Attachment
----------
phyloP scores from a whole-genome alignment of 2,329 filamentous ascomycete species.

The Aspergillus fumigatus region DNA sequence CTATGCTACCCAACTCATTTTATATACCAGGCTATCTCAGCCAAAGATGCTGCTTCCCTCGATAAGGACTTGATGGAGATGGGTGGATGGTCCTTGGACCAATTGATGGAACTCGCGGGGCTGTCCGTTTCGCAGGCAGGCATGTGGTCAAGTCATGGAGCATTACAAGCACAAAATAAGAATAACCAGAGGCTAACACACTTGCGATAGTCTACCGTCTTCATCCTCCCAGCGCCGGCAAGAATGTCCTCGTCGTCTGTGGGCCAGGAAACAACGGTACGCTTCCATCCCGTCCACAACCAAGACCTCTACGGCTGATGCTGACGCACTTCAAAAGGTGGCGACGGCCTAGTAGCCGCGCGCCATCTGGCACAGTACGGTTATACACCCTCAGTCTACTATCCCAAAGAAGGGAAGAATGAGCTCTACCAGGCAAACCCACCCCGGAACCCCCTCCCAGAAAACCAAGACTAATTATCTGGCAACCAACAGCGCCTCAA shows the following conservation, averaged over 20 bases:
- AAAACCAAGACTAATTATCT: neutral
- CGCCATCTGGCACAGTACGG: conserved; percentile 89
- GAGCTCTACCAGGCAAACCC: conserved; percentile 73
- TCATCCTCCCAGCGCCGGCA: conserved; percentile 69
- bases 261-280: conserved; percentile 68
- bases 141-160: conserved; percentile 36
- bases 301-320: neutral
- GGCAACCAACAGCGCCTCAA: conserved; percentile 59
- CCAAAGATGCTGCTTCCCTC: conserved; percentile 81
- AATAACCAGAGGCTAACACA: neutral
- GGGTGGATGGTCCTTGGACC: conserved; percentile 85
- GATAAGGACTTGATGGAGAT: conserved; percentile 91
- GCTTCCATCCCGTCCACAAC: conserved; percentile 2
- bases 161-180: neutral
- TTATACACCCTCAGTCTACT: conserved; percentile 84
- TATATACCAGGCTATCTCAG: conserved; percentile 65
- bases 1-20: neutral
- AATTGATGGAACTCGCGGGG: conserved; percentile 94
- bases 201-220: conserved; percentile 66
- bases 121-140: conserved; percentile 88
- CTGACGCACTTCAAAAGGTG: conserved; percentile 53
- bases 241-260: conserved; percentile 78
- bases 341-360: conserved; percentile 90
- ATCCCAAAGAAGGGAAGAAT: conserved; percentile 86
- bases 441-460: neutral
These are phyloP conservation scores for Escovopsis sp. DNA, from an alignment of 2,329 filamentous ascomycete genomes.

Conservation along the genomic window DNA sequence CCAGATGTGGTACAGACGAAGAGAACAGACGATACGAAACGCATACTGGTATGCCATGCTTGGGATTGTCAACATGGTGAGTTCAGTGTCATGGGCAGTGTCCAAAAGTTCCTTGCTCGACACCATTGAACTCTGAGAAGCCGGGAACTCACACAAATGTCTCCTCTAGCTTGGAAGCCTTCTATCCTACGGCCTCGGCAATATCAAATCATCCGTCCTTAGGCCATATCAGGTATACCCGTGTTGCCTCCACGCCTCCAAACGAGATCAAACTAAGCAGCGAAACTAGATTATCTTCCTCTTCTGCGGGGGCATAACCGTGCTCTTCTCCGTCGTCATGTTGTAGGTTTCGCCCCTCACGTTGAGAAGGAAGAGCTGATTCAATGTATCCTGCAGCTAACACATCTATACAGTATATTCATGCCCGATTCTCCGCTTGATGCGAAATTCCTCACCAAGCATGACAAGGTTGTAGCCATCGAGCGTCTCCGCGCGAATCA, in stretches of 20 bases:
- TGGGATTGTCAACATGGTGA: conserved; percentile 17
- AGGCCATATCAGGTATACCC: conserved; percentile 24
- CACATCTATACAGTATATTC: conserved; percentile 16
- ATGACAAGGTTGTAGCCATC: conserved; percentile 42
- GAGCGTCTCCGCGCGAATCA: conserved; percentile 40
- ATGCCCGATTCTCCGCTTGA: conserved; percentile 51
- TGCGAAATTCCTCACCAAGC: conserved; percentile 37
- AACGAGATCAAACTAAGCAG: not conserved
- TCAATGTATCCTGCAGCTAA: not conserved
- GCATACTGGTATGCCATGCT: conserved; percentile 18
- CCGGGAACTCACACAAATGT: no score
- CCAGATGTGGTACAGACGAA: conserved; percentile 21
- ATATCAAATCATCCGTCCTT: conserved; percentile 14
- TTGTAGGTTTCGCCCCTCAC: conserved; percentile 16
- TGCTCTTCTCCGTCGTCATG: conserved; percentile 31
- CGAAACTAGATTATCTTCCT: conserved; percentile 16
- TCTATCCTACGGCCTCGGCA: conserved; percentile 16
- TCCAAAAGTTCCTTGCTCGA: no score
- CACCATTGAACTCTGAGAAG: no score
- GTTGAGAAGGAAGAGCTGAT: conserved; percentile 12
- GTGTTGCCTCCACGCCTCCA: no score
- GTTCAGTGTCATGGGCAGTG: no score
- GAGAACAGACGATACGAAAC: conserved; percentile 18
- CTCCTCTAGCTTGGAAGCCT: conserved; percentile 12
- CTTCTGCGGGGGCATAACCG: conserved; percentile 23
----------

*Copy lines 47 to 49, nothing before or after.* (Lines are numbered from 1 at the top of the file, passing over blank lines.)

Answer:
- TCCAAAAGTTCCTTGCTCGA: no score
- CACCATTGAACTCTGAGAAG: no score
- GTTGAGAAGGAAGAGCTGAT: conserved; percentile 12